View Full Version : Whatever happened to La Signiora Neroni?

10-30-2008, 12:54 AM
Barchester Towers is one of the best books I've ever read. It is the best known novel in the Chronicles of Barset series. I am particularly overwhelmed by two female characters: the Bishop's wife and La Signora Neroni. The Bishop's wife is absolutely credible but La Signora Neroni is as rare as gold on Mars. (We need more strong women like her!). I was never fed up with the Bishop's wife although I cringed every time she interrupted the Bishop; I am sorry that Trollope, spurred on by an irate reader, has her die of a heart attack in the sixth novel. As far as La Signora Neroni is concerned, I only regret she never shows up in the subsequent novels of the series. A woman that amazing, endowed with the virtue of solertia, would have had so many unmasking replies for some of the men who try to fool others, like Mr. Slope, a real Tartuffe.

One of the difficulties for readers is getting into the initial flow of the book. One should read the first chapter attentively, with curiosity about who will be the next bishop. And, although not absolutely necessary, it helps first to read The Warden , a short book in which many of the characters are introduced and the situation is set up for what happens at the outset in Barchester Towers: the delayed, but untimely, death of the old bishop. The other four books in the series have less need of being read in sequence.

Those involved in church "politics" will also enjoy Barchester Towers immensely. This will provide a real catharsis for them, rarely found elsewhere.

12-15-2008, 05:11 PM
All of the "Barchester Chronicles" are brilliant books. From what I remember, Signora Neroni and her daughter ("the last of the ceasars") returned to Italy with the rest of her dissolute family.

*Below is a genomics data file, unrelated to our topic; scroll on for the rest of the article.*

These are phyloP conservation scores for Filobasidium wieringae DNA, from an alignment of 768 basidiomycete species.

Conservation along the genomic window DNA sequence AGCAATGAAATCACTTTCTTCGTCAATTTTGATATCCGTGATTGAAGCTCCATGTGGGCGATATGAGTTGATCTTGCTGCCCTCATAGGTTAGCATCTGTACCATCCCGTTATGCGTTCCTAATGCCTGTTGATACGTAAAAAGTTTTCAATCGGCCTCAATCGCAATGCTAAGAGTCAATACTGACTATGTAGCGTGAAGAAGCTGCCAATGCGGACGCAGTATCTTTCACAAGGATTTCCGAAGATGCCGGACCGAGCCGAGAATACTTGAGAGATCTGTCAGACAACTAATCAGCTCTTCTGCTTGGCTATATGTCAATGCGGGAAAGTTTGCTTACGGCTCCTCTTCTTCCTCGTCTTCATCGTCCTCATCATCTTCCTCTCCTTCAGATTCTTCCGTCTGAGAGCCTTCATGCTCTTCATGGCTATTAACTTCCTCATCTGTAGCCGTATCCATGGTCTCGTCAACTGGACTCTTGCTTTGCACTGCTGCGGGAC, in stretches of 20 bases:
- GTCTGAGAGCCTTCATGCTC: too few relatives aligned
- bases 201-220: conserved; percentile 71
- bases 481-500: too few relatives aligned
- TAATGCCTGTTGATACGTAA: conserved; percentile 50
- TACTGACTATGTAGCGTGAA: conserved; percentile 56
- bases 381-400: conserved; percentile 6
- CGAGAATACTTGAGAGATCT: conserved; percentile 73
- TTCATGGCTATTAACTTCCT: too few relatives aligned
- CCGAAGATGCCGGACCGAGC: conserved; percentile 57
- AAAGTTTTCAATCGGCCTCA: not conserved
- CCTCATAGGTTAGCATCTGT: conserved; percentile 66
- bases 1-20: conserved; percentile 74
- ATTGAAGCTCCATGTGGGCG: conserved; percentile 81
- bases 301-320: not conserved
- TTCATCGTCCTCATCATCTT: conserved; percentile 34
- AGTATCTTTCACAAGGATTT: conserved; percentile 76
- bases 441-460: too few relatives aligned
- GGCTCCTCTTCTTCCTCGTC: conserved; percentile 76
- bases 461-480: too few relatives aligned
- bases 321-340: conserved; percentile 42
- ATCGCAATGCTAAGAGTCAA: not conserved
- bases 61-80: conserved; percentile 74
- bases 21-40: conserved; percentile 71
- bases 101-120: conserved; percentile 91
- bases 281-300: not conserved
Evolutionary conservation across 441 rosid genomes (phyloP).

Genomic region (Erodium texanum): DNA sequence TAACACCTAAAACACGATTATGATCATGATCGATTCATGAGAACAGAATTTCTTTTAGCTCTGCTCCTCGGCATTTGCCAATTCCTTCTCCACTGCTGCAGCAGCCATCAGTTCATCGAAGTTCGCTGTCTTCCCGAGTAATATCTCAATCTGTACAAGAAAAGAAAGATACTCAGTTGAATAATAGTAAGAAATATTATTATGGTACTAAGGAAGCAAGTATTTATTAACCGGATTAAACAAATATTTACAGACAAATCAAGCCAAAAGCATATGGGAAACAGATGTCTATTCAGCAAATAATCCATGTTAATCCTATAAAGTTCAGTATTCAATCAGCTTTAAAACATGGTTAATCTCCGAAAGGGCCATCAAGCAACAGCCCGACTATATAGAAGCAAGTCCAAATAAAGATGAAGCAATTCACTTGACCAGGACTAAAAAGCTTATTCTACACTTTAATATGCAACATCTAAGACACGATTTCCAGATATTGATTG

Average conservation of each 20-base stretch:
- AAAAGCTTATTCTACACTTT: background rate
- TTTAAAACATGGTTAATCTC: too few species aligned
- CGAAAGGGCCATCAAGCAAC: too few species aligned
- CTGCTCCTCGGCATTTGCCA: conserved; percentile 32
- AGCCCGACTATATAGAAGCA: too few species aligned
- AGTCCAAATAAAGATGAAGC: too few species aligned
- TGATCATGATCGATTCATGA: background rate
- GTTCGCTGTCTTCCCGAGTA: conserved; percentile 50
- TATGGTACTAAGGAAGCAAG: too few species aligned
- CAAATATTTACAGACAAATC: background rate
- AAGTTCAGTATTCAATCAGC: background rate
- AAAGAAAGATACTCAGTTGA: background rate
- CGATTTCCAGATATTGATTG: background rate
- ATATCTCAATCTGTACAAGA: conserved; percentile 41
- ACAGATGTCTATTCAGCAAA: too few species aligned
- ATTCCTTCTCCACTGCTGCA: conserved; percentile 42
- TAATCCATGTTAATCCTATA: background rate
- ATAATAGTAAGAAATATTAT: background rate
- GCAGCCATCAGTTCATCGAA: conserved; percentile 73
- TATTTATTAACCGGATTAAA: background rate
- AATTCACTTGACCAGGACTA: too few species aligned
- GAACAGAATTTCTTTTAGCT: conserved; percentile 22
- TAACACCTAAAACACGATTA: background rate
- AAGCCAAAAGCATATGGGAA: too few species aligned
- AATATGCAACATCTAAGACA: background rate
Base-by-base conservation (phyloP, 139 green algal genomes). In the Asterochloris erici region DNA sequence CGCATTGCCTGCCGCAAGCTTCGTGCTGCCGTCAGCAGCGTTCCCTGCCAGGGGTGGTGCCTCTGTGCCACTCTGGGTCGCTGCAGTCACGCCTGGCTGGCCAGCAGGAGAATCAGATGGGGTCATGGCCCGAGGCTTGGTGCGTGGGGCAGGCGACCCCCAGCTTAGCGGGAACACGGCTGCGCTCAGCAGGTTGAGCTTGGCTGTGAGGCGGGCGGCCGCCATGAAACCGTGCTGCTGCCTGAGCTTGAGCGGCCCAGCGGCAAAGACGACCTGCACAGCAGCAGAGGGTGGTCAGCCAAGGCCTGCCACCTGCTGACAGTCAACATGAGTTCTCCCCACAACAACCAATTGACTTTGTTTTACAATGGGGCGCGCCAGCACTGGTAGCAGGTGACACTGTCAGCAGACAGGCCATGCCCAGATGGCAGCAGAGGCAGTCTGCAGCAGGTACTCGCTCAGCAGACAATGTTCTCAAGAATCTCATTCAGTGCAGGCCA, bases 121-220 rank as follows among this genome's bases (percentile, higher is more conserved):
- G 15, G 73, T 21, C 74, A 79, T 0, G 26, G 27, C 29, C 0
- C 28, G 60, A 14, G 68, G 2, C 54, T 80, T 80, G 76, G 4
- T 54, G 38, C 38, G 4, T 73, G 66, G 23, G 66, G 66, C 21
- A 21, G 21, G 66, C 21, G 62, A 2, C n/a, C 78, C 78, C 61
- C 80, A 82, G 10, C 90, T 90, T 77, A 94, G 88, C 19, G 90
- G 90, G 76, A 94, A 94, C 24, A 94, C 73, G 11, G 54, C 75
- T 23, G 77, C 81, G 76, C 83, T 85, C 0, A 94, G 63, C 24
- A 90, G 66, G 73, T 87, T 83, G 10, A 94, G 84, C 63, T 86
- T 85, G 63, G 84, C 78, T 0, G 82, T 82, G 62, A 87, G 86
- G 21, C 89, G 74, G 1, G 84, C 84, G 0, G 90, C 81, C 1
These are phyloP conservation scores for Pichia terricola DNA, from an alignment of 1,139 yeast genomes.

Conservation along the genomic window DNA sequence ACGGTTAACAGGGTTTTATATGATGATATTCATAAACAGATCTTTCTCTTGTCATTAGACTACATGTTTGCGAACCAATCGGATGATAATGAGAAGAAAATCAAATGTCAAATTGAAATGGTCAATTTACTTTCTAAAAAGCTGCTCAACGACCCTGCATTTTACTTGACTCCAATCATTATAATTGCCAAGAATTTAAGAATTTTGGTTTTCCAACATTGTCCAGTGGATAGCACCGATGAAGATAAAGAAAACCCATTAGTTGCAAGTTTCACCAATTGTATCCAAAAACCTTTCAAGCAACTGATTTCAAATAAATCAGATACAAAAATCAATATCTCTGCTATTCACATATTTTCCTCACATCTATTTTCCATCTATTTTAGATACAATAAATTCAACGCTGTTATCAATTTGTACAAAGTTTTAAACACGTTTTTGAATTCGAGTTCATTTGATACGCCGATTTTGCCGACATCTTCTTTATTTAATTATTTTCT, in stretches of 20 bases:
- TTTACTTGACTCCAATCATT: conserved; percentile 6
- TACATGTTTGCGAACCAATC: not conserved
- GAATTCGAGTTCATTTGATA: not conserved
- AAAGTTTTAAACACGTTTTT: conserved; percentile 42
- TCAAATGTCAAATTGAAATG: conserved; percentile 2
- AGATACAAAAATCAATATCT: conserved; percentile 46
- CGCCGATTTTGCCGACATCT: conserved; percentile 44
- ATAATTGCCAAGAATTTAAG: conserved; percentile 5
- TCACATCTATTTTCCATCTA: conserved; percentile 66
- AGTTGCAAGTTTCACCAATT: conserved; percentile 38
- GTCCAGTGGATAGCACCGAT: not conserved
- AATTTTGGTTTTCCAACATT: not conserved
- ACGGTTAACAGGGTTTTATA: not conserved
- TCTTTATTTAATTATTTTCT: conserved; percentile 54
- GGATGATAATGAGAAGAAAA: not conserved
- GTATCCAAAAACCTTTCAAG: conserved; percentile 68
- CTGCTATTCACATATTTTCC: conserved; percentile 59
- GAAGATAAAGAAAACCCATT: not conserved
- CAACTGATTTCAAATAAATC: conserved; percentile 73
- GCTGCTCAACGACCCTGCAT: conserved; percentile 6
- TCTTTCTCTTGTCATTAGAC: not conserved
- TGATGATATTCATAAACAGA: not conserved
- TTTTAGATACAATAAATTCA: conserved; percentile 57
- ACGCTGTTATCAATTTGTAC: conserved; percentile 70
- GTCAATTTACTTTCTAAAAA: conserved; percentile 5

I, too, loved Mrs Proudie, the Bishop's wife - what a Gorgon! We've all met someone like her. It was a shame that she died, as there was a lot of mileage left in such a bigoted, arrogant cjharacter.

I would also have liked to see the reverend Mr Slope appear in another book, attempting to oil his slippery way into society.

01-04-2009, 06:20 PM
I would have to agree. I read the whole Barset series this summer and am now reading Orley Farm. What will I read next, I wonder. Have you read the Palliser series, and is it any good? I might try that later this year.

Frankie Anne
04-15-2009, 12:40 PM
I loved the "Barchester Chronicles." The Rev. Septimus Harding is one of my favorite characters of literature and I will never forget Mrs. Proudie!

10-14-2009, 07:41 PM
I would have to agree. I read the whole Barset series this summer and am now reading Orley Farm. What will I read next, I wonder. Have you read the Palliser series, and is it any good? I might try that later this year.

This was from ages ago so the author is probably not even around anymore but just in case...yes! The Palliser series is wonderful. Some books in the series are better than others, they aren't all gems but the ones that are, are well worth getting through the others.

07-23-2011, 02:55 PM
Dear Idryl,

You mentioned the Palliser series. I'd like to start reading some of the books in the Palliser series. I have read The Eustace Diamonds, and found it rather unsatisfactory compared with Orley Farm which I found to be extremely good. Give me some suggestions. I've read all of the Barset Chronicles series.

Jackson Richardson
11-14-2013, 09:20 AM
My impression was that after Barchester Towers Trollope never had characters as outrageous as the Signora and her brother, which is why I feel the later novels (and I've read a lot) are stodgy by comparison.

Lizzie Eustace in The Eustace Diamonds is comparable, but Trollope devotes far more attention and analysis of her than he does to the Signora, which is why she isn't so interesting. However, he chapter with Lizzie reading Shelley on the Highlands sea shore is a very funny exposure of literary pretension.

Although unspoken, there is a tragic possibility about the Signora's future (and indeed her brother's) which gives a depth to the character.

06-10-2015, 02:01 PM
Yes, it doesn't look so rosy for her or her siblings...

I just finished Framley Parsonage and Trollope mentions that the house in the Cathedral Close at Barchester given to Mark Robarts in preferment after Dr Stanhope's death will first be scrutinised by family and creditors... But even worse, right at the very end, he says the house was once visited by bailiff's, which prompted Stanhope to go off in the middle of the night... I wonder whether that was the point when he went to Italy and never came back...